Having written these words I can’t help but feel the need to call and draw your attention to the words which are found in the eighth chapter of the Old Testament book of the Psalms. Not only this but I feel it is absolutely necessary to invite you to consider the words which are found in the first chapter of the New Testament epistle written unto the Hebrews. Moreover I would also like to call and draw your attention to the words which we find in the first chapter of the Old Testament book of Genesis beginning with the first verse:

 

            “O LORD our Lord, How excellent is thy name in all the earth! Who hast set thy glory above the heavens. Out of the mouth of babes and sucklings hast thou ordained strength because of thine enemies, that thou mightest still the enemy and the avenger. When I consider thy heavens, the work of thy fingers, the moon and the stars, which thou hast ordained; What is man, that thou art mindful of him? And the son of man, that thou visitest him? For thou hast made him a little lower than the angels, and hast crowned him with glory and honour. Thou madest him to have dominion over the works of thy hands; thou hast put all things under his feet: all sheep and oxen, yea, and the beasts of the field; the fowl of the air, and the fish of the sea, and whatsoever passeth through the paths of the sea. O LORD our Lord, how excellent is thy name in all the earth” (Psalm 8:1-9).

 

            “God, who at sundry times and in divers manners spake in time past unto the fathers by the prophets, hath in these last days spoken unto us by his Son, whom he hath appointed heir of all things, by whom also he made the worlds; who being the brightness of his glory, and the express image of his person, and upholding all things by the word of his. Power, when he had by himself purged our sins, sat down on the right hand of the Majesty on high; being made so much better than the angels, as he hath by inheritance obtained a more excellent name than they. For unto which of the angels said he at any time, Thou art my son, this day have I begotten thee? And again, I will be to him a Father, and he shall be to me a Son? And again, when he bringeth in the firstbegotten into the world, he saith, And let all the angels of God worship him, and of the angels he saith, Who maketh his angels spirits, and his ministers a flame of fire. But unto the Son he saith, Thy throne, O God, is for ever and ever: a sceptre of righteousness is the sceptre of thy kingdom. Thou hast loved righteousness, and hated iniquity; therefore God, even thy God, hath anointed thee with the oil of gladness above thy fellows. And, Thou, Lord, in the beginning hast laid the foundation of the earth; and the heavens are the works of thine hands: They shall perish; but thou remainest; and they all shall wax old as doth a garment; and as a vesture shalt thou fold them up, and they shall be changed: but thou art the same, and thy years shall not fail. But to which of the angels said he at any time, Sit on my right hand, until I make thine enemies thy footstool? Are they not all ministering spirits, sent forth to minister for them who shall be heirs of salvation?” (Hebrews 1:1-14).

 

            The words which are found in the eighth chapter of the Old Testament book of Psalms describes the work of God’s hands and the greatest work of His creation which is and was the creation of man from the dust of the ground. The living and eternal God saved His best work for the sixth day and it would be with this creation the living God would have fellowship and communion with—the very reason man was created. It is absolutely necessary we recognize that man’s chief aim and purpose was fellowship with the living and eternal God and then to exercise dominion upon the earth and subdue it. What we find in the first chapter of the epistle written unto the Hebrews describes the eternal and only begotten Son and the authority that He was given and we must needs recognize and understand this—particularly and especially when we come to the second chapter of this same epistle. It is in the second chapter of this epistle we are brought face to face with the formation and creation of man and how man was created a little lower than the angels in the image and after the likeness of the living God. With this being said we must needs acknowledge and understand that when the Lord Jesus came to the earth He came in the form of human flesh having taken upon Himself the seed of Abraham. What we find in the second chapter of the epistle written unto the Hebrews is an incredibly powerful picture of the Lord Jesus Christ coming in the flesh of man and taking upon Himself flesh and blood as well as man being formed and created in the image of the living God. With this in mind consider if you will the following words which are found in the second chapter beginning with the fifth verse:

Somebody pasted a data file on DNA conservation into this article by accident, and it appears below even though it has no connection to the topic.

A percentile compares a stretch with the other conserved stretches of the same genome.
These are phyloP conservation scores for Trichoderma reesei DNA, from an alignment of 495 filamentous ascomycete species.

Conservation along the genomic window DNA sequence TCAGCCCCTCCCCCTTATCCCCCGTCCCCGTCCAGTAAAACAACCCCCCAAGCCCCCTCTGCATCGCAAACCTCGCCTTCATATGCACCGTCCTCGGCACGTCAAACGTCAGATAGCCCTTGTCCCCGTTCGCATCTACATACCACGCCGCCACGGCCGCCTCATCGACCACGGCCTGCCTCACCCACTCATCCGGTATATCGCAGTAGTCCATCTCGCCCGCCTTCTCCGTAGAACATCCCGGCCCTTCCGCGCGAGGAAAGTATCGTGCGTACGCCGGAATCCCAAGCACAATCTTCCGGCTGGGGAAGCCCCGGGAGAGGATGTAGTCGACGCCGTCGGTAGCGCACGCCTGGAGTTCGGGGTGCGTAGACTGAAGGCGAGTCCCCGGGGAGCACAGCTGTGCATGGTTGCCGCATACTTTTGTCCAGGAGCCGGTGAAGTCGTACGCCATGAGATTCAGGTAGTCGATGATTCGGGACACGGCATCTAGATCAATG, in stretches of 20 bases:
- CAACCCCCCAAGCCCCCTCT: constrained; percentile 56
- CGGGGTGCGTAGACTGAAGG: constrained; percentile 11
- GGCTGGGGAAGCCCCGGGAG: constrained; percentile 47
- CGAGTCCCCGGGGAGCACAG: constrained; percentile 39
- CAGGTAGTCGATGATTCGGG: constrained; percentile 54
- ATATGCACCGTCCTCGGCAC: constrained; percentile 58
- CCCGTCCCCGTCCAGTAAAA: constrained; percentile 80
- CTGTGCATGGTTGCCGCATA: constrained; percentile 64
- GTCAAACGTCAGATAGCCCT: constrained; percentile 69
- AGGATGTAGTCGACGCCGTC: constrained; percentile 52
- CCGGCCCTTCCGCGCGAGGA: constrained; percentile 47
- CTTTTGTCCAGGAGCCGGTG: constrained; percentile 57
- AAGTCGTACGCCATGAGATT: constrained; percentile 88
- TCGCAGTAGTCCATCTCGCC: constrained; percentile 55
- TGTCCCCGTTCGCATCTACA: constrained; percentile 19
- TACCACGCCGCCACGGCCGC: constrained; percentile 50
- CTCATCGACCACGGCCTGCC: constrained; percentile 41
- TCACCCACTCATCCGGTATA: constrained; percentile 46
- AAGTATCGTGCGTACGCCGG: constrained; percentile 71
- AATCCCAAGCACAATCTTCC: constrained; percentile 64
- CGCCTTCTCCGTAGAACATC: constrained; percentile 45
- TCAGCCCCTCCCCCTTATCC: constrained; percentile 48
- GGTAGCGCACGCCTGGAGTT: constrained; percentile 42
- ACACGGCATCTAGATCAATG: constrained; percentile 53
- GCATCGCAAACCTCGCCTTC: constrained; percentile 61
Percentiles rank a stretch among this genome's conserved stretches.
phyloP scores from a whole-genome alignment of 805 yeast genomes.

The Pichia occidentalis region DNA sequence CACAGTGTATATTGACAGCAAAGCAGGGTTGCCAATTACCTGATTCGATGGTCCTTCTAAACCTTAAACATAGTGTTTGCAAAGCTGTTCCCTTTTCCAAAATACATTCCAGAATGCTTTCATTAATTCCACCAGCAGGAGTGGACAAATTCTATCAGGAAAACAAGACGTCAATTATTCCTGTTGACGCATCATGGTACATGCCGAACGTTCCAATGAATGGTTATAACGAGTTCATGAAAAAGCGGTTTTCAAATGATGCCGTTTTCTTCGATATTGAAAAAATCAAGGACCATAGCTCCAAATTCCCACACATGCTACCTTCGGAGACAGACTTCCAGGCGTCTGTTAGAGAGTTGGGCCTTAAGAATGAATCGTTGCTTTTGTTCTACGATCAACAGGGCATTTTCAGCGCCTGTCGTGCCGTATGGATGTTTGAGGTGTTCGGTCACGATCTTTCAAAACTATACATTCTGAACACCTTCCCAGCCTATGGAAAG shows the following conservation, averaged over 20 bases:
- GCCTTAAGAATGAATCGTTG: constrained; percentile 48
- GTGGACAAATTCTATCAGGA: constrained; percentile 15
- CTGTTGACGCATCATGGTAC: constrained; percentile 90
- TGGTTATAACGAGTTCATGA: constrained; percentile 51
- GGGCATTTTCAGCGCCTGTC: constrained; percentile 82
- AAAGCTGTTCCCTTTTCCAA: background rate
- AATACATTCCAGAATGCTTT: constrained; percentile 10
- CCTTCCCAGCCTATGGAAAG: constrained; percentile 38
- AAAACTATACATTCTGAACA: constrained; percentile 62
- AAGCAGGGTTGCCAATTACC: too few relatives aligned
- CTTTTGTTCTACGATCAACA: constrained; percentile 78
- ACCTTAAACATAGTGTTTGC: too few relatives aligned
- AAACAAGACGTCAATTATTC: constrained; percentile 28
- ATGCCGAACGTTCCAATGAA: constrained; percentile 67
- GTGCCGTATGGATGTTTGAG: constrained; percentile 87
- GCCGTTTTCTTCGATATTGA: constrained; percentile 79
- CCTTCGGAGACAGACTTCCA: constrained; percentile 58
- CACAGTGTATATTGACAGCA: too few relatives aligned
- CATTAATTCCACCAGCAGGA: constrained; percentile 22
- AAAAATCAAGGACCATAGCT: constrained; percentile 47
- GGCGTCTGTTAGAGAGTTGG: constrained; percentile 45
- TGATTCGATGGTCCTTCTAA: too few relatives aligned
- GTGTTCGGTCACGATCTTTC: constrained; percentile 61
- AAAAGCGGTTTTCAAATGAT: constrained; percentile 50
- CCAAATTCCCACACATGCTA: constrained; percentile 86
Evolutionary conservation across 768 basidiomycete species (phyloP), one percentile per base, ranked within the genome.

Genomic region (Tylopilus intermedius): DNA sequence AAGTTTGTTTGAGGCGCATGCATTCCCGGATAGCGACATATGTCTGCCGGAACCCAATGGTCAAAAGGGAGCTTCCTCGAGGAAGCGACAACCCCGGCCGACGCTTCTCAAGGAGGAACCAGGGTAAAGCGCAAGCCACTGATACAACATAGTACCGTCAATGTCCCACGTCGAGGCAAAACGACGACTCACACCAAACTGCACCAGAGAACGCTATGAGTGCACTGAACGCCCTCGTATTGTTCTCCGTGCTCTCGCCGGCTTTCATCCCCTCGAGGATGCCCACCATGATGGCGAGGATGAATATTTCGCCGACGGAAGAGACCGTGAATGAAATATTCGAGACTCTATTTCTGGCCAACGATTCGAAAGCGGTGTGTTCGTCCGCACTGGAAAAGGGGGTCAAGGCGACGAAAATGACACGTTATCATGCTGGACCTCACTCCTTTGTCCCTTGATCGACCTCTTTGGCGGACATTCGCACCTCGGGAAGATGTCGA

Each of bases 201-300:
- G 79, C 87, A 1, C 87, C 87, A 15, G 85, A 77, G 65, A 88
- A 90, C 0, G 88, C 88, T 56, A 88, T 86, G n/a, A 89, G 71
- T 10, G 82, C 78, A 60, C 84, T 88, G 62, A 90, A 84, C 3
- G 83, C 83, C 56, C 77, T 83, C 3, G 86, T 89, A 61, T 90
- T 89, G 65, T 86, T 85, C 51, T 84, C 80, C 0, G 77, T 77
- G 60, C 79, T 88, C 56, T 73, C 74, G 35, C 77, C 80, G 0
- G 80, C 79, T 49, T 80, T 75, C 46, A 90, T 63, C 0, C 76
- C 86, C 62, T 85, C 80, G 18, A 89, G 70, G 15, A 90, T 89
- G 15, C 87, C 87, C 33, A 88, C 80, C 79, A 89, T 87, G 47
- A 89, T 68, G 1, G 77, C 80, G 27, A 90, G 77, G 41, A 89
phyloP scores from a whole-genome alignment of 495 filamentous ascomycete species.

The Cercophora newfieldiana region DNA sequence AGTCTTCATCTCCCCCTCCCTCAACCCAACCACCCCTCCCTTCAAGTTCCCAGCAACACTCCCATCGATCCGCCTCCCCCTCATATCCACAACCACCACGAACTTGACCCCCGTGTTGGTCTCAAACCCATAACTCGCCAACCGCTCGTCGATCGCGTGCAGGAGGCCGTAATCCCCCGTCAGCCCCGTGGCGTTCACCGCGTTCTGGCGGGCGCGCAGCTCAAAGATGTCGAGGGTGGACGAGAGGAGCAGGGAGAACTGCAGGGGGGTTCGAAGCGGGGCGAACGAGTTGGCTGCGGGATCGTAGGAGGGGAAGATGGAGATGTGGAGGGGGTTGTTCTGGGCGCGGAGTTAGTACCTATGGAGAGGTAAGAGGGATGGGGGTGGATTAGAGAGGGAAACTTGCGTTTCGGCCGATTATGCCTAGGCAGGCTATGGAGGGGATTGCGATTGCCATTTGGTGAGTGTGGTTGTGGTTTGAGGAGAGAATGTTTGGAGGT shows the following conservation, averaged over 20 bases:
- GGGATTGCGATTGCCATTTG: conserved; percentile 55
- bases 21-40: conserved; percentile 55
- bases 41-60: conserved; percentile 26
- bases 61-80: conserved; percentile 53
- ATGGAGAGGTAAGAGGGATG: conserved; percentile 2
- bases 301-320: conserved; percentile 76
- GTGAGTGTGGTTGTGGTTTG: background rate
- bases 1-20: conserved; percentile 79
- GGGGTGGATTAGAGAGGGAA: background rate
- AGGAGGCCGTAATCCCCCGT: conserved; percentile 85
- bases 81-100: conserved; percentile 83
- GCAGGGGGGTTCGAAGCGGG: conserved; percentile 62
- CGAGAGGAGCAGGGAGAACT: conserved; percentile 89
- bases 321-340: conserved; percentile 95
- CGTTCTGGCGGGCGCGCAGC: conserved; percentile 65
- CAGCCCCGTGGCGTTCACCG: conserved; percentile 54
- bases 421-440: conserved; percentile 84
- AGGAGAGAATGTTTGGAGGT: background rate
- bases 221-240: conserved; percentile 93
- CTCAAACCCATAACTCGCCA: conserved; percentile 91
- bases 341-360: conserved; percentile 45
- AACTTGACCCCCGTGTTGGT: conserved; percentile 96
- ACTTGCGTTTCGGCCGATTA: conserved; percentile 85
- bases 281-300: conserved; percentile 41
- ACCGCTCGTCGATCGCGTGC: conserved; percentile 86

“For unto the angels hath he not put in subjection the world to come, whereof we speak. But one in a certain place testified saying, What is man that thou art mindful of him? Or the son of man, that thou visitest him? Thou mades him a little lower than the angels; thou crownedst him with glory and honour, and didst set him over the works of thy hands: thou hast put all things in subjection under his feet. For in that he put all in subjection under him, he left nothing that is not put under him. But now we see not yet all things put under him. But we see Jesus, who was made a little lower than t he angels for the suffering of death, crowned with glory and honour; that he by the grace of God should taste death for every man. For it became him, for whom are all things, and by whom are all things, in bringing many sons unto glory, to make the captain of their salvation perfect through sufferings. For both he that sanctifieth and they who are sanctified are all of one: for which cause he is not ashamed to call them brethren, saying, I will declare thy name unto my brethren, in the midst of the church will I sing praise unto thee. And again, I will put my trust in him. And again, Behold I and the children which God hath given me. Forasmuch then as the children are partakers of flesh and blood, he also himself likewise took part of the same; that through fear of death were all their lifetime subject to bondage. For verily he took not on him the nature of angels; but he took on him the seed of Abraham. Wherefore in all things it behoved him to be made like unto his brethren, that he might be a merciful and faithful high priest in things pertaining to God, to make reconciliation for the sins of the people. For in that he himself hath suffered being tempted, he is able to succour them that are tempted” (Hebrews 2:5-18).